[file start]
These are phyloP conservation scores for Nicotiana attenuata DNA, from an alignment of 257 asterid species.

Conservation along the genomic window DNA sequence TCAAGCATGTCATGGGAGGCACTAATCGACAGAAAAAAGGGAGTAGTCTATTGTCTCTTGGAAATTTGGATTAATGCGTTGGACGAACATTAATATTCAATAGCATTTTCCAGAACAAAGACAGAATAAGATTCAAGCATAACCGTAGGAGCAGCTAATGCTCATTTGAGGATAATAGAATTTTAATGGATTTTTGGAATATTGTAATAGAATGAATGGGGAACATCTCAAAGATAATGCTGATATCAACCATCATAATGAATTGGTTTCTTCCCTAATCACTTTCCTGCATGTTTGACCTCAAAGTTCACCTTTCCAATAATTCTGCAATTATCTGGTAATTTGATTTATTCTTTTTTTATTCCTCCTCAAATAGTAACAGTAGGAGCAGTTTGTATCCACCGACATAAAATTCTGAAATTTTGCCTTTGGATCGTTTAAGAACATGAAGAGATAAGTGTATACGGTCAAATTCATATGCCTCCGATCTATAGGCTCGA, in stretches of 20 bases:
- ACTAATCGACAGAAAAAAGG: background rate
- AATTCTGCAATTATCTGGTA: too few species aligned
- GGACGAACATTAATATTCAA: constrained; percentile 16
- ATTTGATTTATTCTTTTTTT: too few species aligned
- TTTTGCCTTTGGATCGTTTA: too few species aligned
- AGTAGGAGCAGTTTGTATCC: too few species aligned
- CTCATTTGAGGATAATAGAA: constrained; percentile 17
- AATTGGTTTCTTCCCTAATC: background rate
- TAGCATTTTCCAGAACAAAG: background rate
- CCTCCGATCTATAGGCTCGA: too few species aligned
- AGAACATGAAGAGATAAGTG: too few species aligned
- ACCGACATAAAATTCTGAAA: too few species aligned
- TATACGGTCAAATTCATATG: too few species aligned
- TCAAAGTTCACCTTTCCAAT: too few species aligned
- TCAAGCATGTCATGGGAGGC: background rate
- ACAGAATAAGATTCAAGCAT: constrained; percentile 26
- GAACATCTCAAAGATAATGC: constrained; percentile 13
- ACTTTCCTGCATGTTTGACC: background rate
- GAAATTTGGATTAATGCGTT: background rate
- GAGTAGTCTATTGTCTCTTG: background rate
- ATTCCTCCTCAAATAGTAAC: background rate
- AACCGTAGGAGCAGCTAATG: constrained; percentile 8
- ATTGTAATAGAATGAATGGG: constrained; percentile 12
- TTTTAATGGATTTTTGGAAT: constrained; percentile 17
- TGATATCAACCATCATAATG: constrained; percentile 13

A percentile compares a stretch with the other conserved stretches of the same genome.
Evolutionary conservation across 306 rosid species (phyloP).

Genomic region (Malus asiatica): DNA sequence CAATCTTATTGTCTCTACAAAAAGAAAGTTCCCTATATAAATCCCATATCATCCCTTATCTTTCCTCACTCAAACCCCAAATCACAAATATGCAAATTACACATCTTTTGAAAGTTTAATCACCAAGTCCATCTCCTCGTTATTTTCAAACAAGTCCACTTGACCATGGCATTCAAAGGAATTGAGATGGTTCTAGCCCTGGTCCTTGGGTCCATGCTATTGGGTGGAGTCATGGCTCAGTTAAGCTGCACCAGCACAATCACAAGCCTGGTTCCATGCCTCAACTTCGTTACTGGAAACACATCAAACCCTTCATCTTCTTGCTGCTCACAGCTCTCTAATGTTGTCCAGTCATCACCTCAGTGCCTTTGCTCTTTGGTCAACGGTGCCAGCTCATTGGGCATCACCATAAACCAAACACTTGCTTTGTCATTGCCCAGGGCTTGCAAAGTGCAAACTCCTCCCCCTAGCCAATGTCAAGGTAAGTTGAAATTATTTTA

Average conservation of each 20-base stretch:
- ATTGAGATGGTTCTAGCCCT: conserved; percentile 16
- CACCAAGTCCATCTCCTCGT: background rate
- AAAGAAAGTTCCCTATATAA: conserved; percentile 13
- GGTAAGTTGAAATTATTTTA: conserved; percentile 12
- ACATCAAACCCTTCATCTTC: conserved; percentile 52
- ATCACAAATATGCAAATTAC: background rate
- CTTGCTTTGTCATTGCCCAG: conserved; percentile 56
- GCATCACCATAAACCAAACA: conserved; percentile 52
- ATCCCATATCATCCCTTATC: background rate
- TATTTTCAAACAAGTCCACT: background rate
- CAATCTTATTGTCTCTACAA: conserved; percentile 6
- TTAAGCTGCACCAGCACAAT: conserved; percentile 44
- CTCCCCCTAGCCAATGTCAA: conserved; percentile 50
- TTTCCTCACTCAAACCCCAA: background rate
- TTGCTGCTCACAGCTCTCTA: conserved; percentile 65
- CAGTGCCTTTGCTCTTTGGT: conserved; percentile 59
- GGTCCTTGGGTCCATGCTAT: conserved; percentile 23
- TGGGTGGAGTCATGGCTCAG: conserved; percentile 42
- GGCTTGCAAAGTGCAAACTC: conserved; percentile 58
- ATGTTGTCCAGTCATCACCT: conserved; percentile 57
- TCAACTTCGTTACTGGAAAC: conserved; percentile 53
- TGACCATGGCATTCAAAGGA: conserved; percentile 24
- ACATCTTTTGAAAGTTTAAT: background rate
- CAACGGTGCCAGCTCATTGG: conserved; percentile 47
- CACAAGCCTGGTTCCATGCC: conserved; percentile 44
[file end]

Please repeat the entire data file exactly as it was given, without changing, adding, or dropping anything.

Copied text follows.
These are phyloP conservation scores for Nicotiana attenuata DNA, from an alignment of 257 asterid species.

Conservation along the genomic window DNA sequence TCAAGCATGTCATGGGAGGCACTAATCGACAGAAAAAAGGGAGTAGTCTATTGTCTCTTGGAAATTTGGATTAATGCGTTGGACGAACATTAATATTCAATAGCATTTTCCAGAACAAAGACAGAATAAGATTCAAGCATAACCGTAGGAGCAGCTAATGCTCATTTGAGGATAATAGAATTTTAATGGATTTTTGGAATATTGTAATAGAATGAATGGGGAACATCTCAAAGATAATGCTGATATCAACCATCATAATGAATTGGTTTCTTCCCTAATCACTTTCCTGCATGTTTGACCTCAAAGTTCACCTTTCCAATAATTCTGCAATTATCTGGTAATTTGATTTATTCTTTTTTTATTCCTCCTCAAATAGTAACAGTAGGAGCAGTTTGTATCCACCGACATAAAATTCTGAAATTTTGCCTTTGGATCGTTTAAGAACATGAAGAGATAAGTGTATACGGTCAAATTCATATGCCTCCGATCTATAGGCTCGA, in stretches of 20 bases:
- ACTAATCGACAGAAAAAAGG: background rate
- AATTCTGCAATTATCTGGTA: too few species aligned
- GGACGAACATTAATATTCAA: constrained; percentile 16
- ATTTGATTTATTCTTTTTTT: too few species aligned
- TTTTGCCTTTGGATCGTTTA: too few species aligned
- AGTAGGAGCAGTTTGTATCC: too few species aligned
- CTCATTTGAGGATAATAGAA: constrained; percentile 17
- AATTGGTTTCTTCCCTAATC: background rate
- TAGCATTTTCCAGAACAAAG: background rate
- CCTCCGATCTATAGGCTCGA: too few species aligned
- AGAACATGAAGAGATAAGTG: too few species aligned
- ACCGACATAAAATTCTGAAA: too few species aligned
- TATACGGTCAAATTCATATG: too few species aligned
- TCAAAGTTCACCTTTCCAAT: too few species aligned
- TCAAGCATGTCATGGGAGGC: background rate
- ACAGAATAAGATTCAAGCAT: constrained; percentile 26
- GAACATCTCAAAGATAATGC: constrained; percentile 13
- ACTTTCCTGCATGTTTGACC: background rate
- GAAATTTGGATTAATGCGTT: background rate
- GAGTAGTCTATTGTCTCTTG: background rate
- ATTCCTCCTCAAATAGTAAC: background rate
- AACCGTAGGAGCAGCTAATG: constrained; percentile 8
- ATTGTAATAGAATGAATGGG: constrained; percentile 12
- TTTTAATGGATTTTTGGAAT: constrained; percentile 17
- TGATATCAACCATCATAATG: constrained; percentile 13

A percentile compares a stretch with the other conserved stretches of the same genome.
Evolutionary conservation across 306 rosid species (phyloP).

Genomic region (Malus asiatica): DNA sequence CAATCTTATTGTCTCTACAAAAAGAAAGTTCCCTATATAAATCCCATATCATCCCTTATCTTTCCTCACTCAAACCCCAAATCACAAATATGCAAATTACACATCTTTTGAAAGTTTAATCACCAAGTCCATCTCCTCGTTATTTTCAAACAAGTCCACTTGACCATGGCATTCAAAGGAATTGAGATGGTTCTAGCCCTGGTCCTTGGGTCCATGCTATTGGGTGGAGTCATGGCTCAGTTAAGCTGCACCAGCACAATCACAAGCCTGGTTCCATGCCTCAACTTCGTTACTGGAAACACATCAAACCCTTCATCTTCTTGCTGCTCACAGCTCTCTAATGTTGTCCAGTCATCACCTCAGTGCCTTTGCTCTTTGGTCAACGGTGCCAGCTCATTGGGCATCACCATAAACCAAACACTTGCTTTGTCATTGCCCAGGGCTTGCAAAGTGCAAACTCCTCCCCCTAGCCAATGTCAAGGTAAGTTGAAATTATTTTA

Average conservation of each 20-base stretch:
- ATTGAGATGGTTCTAGCCCT: conserved; percentile 16
- CACCAAGTCCATCTCCTCGT: background rate
- AAAGAAAGTTCCCTATATAA: conserved; percentile 13
- GGTAAGTTGAAATTATTTTA: conserved; percentile 12
- ACATCAAACCCTTCATCTTC: conserved; percentile 52
- ATCACAAATATGCAAATTAC: background rate
- CTTGCTTTGTCATTGCCCAG: conserved; percentile 56
- GCATCACCATAAACCAAACA: conserved; percentile 52
- ATCCCATATCATCCCTTATC: background rate
- TATTTTCAAACAAGTCCACT: background rate
- CAATCTTATTGTCTCTACAA: conserved; percentile 6
- TTAAGCTGCACCAGCACAAT: conserved; percentile 44
- CTCCCCCTAGCCAATGTCAA: conserved; percentile 50
- TTTCCTCACTCAAACCCCAA: background rate
- TTGCTGCTCACAGCTCTCTA: conserved; percentile 65
- CAGTGCCTTTGCTCTTTGGT: conserved; percentile 59
- GGTCCTTGGGTCCATGCTAT: conserved; percentile 23
- TGGGTGGAGTCATGGCTCAG: conserved; percentile 42
- GGCTTGCAAAGTGCAAACTC: conserved; percentile 58
- ATGTTGTCCAGTCATCACCT: conserved; percentile 57
- TCAACTTCGTTACTGGAAAC: conserved; percentile 53
- TGACCATGGCATTCAAAGGA: conserved; percentile 24
- ACATCTTTTGAAAGTTTAAT: background rate
- CAACGGTGCCAGCTCATTGG: conserved; percentile 47
- CACAAGCCTGGTTCCATGCC: conserved; percentile 44